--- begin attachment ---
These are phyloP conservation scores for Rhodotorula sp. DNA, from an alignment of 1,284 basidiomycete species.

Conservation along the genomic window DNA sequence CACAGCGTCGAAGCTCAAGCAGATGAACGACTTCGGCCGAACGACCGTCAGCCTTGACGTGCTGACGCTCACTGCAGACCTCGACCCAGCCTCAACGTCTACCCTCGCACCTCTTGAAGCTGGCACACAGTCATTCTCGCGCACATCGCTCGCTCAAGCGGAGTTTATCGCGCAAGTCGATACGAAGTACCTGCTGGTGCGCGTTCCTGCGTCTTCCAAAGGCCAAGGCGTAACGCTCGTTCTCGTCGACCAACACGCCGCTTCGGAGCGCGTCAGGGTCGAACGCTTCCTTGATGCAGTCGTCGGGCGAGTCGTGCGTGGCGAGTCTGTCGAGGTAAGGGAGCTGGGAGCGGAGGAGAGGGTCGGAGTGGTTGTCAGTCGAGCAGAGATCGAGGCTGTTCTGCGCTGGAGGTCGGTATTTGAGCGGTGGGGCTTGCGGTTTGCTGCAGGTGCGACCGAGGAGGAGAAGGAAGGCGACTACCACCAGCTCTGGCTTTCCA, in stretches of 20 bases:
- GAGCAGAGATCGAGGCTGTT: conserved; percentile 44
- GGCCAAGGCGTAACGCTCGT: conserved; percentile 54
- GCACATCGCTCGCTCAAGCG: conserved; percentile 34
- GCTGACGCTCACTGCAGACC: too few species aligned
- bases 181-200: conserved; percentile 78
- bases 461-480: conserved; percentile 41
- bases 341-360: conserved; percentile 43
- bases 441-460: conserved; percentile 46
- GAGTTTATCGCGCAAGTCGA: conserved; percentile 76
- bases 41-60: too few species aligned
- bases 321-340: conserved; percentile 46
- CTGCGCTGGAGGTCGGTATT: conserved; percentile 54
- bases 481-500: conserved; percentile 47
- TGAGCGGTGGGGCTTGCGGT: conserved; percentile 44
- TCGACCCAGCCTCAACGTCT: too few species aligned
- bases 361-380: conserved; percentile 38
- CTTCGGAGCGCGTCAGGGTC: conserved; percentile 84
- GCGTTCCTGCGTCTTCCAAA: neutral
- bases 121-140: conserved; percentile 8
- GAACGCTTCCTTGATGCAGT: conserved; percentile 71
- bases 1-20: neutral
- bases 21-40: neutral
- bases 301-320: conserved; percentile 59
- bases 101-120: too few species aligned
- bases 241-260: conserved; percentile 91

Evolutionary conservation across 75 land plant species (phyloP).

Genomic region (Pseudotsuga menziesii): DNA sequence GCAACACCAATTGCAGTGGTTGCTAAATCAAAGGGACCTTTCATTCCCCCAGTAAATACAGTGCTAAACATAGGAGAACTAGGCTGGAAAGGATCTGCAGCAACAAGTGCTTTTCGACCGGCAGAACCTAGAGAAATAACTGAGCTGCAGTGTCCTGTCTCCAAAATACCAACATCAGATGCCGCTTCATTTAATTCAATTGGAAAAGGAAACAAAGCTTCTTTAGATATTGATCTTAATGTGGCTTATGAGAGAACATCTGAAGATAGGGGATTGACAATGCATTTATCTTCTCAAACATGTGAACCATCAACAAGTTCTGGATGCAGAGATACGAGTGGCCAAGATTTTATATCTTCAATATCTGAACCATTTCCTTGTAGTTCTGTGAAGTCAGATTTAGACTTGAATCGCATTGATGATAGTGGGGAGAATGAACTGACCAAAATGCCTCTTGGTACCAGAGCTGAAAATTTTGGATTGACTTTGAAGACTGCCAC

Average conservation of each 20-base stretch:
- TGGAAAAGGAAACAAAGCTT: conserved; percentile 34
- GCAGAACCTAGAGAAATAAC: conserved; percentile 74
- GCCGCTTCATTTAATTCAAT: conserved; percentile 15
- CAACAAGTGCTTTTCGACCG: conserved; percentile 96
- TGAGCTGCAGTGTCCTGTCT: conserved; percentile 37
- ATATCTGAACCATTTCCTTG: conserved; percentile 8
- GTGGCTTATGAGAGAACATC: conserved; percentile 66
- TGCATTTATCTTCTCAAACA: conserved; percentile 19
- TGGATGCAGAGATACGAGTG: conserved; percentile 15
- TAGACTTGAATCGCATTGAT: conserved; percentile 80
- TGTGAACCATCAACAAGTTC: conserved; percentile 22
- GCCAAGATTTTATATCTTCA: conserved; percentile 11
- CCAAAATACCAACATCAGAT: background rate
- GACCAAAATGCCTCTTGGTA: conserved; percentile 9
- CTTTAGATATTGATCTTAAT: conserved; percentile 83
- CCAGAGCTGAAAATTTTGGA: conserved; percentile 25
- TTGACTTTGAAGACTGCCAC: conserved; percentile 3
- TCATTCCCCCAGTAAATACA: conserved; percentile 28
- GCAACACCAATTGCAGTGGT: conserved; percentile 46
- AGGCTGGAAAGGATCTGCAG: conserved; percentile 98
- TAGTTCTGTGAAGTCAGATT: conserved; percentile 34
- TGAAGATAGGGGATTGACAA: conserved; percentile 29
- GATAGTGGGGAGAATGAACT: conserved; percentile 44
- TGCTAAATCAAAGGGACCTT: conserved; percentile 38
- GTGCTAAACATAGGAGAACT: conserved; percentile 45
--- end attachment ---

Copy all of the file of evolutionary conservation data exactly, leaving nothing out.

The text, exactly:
These are phyloP conservation scores for Rhodotorula sp. DNA, from an alignment of 1,284 basidiomycete species.

Conservation along the genomic window DNA sequence CACAGCGTCGAAGCTCAAGCAGATGAACGACTTCGGCCGAACGACCGTCAGCCTTGACGTGCTGACGCTCACTGCAGACCTCGACCCAGCCTCAACGTCTACCCTCGCACCTCTTGAAGCTGGCACACAGTCATTCTCGCGCACATCGCTCGCTCAAGCGGAGTTTATCGCGCAAGTCGATACGAAGTACCTGCTGGTGCGCGTTCCTGCGTCTTCCAAAGGCCAAGGCGTAACGCTCGTTCTCGTCGACCAACACGCCGCTTCGGAGCGCGTCAGGGTCGAACGCTTCCTTGATGCAGTCGTCGGGCGAGTCGTGCGTGGCGAGTCTGTCGAGGTAAGGGAGCTGGGAGCGGAGGAGAGGGTCGGAGTGGTTGTCAGTCGAGCAGAGATCGAGGCTGTTCTGCGCTGGAGGTCGGTATTTGAGCGGTGGGGCTTGCGGTTTGCTGCAGGTGCGACCGAGGAGGAGAAGGAAGGCGACTACCACCAGCTCTGGCTTTCCA, in stretches of 20 bases:
- GAGCAGAGATCGAGGCTGTT: conserved; percentile 44
- GGCCAAGGCGTAACGCTCGT: conserved; percentile 54
- GCACATCGCTCGCTCAAGCG: conserved; percentile 34
- GCTGACGCTCACTGCAGACC: too few species aligned
- bases 181-200: conserved; percentile 78
- bases 461-480: conserved; percentile 41
- bases 341-360: conserved; percentile 43
- bases 441-460: conserved; percentile 46
- GAGTTTATCGCGCAAGTCGA: conserved; percentile 76
- bases 41-60: too few species aligned
- bases 321-340: conserved; percentile 46
- CTGCGCTGGAGGTCGGTATT: conserved; percentile 54
- bases 481-500: conserved; percentile 47
- TGAGCGGTGGGGCTTGCGGT: conserved; percentile 44
- TCGACCCAGCCTCAACGTCT: too few species aligned
- bases 361-380: conserved; percentile 38
- CTTCGGAGCGCGTCAGGGTC: conserved; percentile 84
- GCGTTCCTGCGTCTTCCAAA: neutral
- bases 121-140: conserved; percentile 8
- GAACGCTTCCTTGATGCAGT: conserved; percentile 71
- bases 1-20: neutral
- bases 21-40: neutral
- bases 301-320: conserved; percentile 59
- bases 101-120: too few species aligned
- bases 241-260: conserved; percentile 91

Evolutionary conservation across 75 land plant species (phyloP).

Genomic region (Pseudotsuga menziesii): DNA sequence GCAACACCAATTGCAGTGGTTGCTAAATCAAAGGGACCTTTCATTCCCCCAGTAAATACAGTGCTAAACATAGGAGAACTAGGCTGGAAAGGATCTGCAGCAACAAGTGCTTTTCGACCGGCAGAACCTAGAGAAATAACTGAGCTGCAGTGTCCTGTCTCCAAAATACCAACATCAGATGCCGCTTCATTTAATTCAATTGGAAAAGGAAACAAAGCTTCTTTAGATATTGATCTTAATGTGGCTTATGAGAGAACATCTGAAGATAGGGGATTGACAATGCATTTATCTTCTCAAACATGTGAACCATCAACAAGTTCTGGATGCAGAGATACGAGTGGCCAAGATTTTATATCTTCAATATCTGAACCATTTCCTTGTAGTTCTGTGAAGTCAGATTTAGACTTGAATCGCATTGATGATAGTGGGGAGAATGAACTGACCAAAATGCCTCTTGGTACCAGAGCTGAAAATTTTGGATTGACTTTGAAGACTGCCAC

Average conservation of each 20-base stretch:
- TGGAAAAGGAAACAAAGCTT: conserved; percentile 34
- GCAGAACCTAGAGAAATAAC: conserved; percentile 74
- GCCGCTTCATTTAATTCAAT: conserved; percentile 15
- CAACAAGTGCTTTTCGACCG: conserved; percentile 96
- TGAGCTGCAGTGTCCTGTCT: conserved; percentile 37
- ATATCTGAACCATTTCCTTG: conserved; percentile 8
- GTGGCTTATGAGAGAACATC: conserved; percentile 66
- TGCATTTATCTTCTCAAACA: conserved; percentile 19
- TGGATGCAGAGATACGAGTG: conserved; percentile 15
- TAGACTTGAATCGCATTGAT: conserved; percentile 80
- TGTGAACCATCAACAAGTTC: conserved; percentile 22
- GCCAAGATTTTATATCTTCA: conserved; percentile 11
- CCAAAATACCAACATCAGAT: background rate
- GACCAAAATGCCTCTTGGTA: conserved; percentile 9
- CTTTAGATATTGATCTTAAT: conserved; percentile 83
- CCAGAGCTGAAAATTTTGGA: conserved; percentile 25
- TTGACTTTGAAGACTGCCAC: conserved; percentile 3
- TCATTCCCCCAGTAAATACA: conserved; percentile 28
- GCAACACCAATTGCAGTGGT: conserved; percentile 46
- AGGCTGGAAAGGATCTGCAG: conserved; percentile 98
- TAGTTCTGTGAAGTCAGATT: conserved; percentile 34
- TGAAGATAGGGGATTGACAA: conserved; percentile 29
- GATAGTGGGGAGAATGAACT: conserved; percentile 44
- TGCTAAATCAAAGGGACCTT: conserved; percentile 38
- GTGCTAAACATAGGAGAACT: conserved; percentile 45